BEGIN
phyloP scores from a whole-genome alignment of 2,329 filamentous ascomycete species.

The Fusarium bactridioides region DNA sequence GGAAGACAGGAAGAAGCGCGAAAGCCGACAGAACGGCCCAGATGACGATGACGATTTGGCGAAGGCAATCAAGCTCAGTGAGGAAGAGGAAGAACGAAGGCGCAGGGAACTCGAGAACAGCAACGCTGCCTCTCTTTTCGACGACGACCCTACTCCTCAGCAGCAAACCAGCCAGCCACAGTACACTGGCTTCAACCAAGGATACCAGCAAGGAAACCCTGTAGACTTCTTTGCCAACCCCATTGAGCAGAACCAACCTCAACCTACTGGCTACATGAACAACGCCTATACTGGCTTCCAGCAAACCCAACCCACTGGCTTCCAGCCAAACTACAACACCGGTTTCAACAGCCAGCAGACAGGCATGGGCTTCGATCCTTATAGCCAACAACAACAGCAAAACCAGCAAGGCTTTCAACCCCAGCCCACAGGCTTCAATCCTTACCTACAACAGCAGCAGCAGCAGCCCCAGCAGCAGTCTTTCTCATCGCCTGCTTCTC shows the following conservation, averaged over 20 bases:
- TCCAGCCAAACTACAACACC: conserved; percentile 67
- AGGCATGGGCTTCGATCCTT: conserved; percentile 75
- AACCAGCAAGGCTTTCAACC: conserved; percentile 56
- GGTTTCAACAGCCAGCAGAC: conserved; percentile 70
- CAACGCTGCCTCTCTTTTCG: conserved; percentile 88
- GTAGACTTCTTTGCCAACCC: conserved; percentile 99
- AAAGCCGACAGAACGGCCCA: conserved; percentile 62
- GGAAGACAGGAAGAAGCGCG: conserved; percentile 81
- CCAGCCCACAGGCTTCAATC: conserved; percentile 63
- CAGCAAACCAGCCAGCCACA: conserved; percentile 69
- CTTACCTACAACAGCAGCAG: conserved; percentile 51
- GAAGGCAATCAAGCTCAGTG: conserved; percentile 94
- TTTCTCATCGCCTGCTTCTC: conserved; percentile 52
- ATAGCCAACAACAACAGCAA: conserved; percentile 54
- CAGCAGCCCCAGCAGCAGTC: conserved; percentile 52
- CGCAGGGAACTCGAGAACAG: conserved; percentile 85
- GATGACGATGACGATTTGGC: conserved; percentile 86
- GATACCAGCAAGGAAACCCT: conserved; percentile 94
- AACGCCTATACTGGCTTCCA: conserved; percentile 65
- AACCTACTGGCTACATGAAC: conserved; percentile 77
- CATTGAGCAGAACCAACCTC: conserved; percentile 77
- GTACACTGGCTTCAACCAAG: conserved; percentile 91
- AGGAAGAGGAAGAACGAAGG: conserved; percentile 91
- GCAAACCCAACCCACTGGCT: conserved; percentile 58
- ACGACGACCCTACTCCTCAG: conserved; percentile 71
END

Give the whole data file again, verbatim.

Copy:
phyloP scores from a whole-genome alignment of 2,329 filamentous ascomycete species.

The Fusarium bactridioides region DNA sequence GGAAGACAGGAAGAAGCGCGAAAGCCGACAGAACGGCCCAGATGACGATGACGATTTGGCGAAGGCAATCAAGCTCAGTGAGGAAGAGGAAGAACGAAGGCGCAGGGAACTCGAGAACAGCAACGCTGCCTCTCTTTTCGACGACGACCCTACTCCTCAGCAGCAAACCAGCCAGCCACAGTACACTGGCTTCAACCAAGGATACCAGCAAGGAAACCCTGTAGACTTCTTTGCCAACCCCATTGAGCAGAACCAACCTCAACCTACTGGCTACATGAACAACGCCTATACTGGCTTCCAGCAAACCCAACCCACTGGCTTCCAGCCAAACTACAACACCGGTTTCAACAGCCAGCAGACAGGCATGGGCTTCGATCCTTATAGCCAACAACAACAGCAAAACCAGCAAGGCTTTCAACCCCAGCCCACAGGCTTCAATCCTTACCTACAACAGCAGCAGCAGCAGCCCCAGCAGCAGTCTTTCTCATCGCCTGCTTCTC shows the following conservation, averaged over 20 bases:
- TCCAGCCAAACTACAACACC: conserved; percentile 67
- AGGCATGGGCTTCGATCCTT: conserved; percentile 75
- AACCAGCAAGGCTTTCAACC: conserved; percentile 56
- GGTTTCAACAGCCAGCAGAC: conserved; percentile 70
- CAACGCTGCCTCTCTTTTCG: conserved; percentile 88
- GTAGACTTCTTTGCCAACCC: conserved; percentile 99
- AAAGCCGACAGAACGGCCCA: conserved; percentile 62
- GGAAGACAGGAAGAAGCGCG: conserved; percentile 81
- CCAGCCCACAGGCTTCAATC: conserved; percentile 63
- CAGCAAACCAGCCAGCCACA: conserved; percentile 69
- CTTACCTACAACAGCAGCAG: conserved; percentile 51
- GAAGGCAATCAAGCTCAGTG: conserved; percentile 94
- TTTCTCATCGCCTGCTTCTC: conserved; percentile 52
- ATAGCCAACAACAACAGCAA: conserved; percentile 54
- CAGCAGCCCCAGCAGCAGTC: conserved; percentile 52
- CGCAGGGAACTCGAGAACAG: conserved; percentile 85
- GATGACGATGACGATTTGGC: conserved; percentile 86
- GATACCAGCAAGGAAACCCT: conserved; percentile 94
- AACGCCTATACTGGCTTCCA: conserved; percentile 65
- AACCTACTGGCTACATGAAC: conserved; percentile 77
- CATTGAGCAGAACCAACCTC: conserved; percentile 77
- GTACACTGGCTTCAACCAAG: conserved; percentile 91
- AGGAAGAGGAAGAACGAAGG: conserved; percentile 91
- GCAAACCCAACCCACTGGCT: conserved; percentile 58
- ACGACGACCCTACTCCTCAG: conserved; percentile 71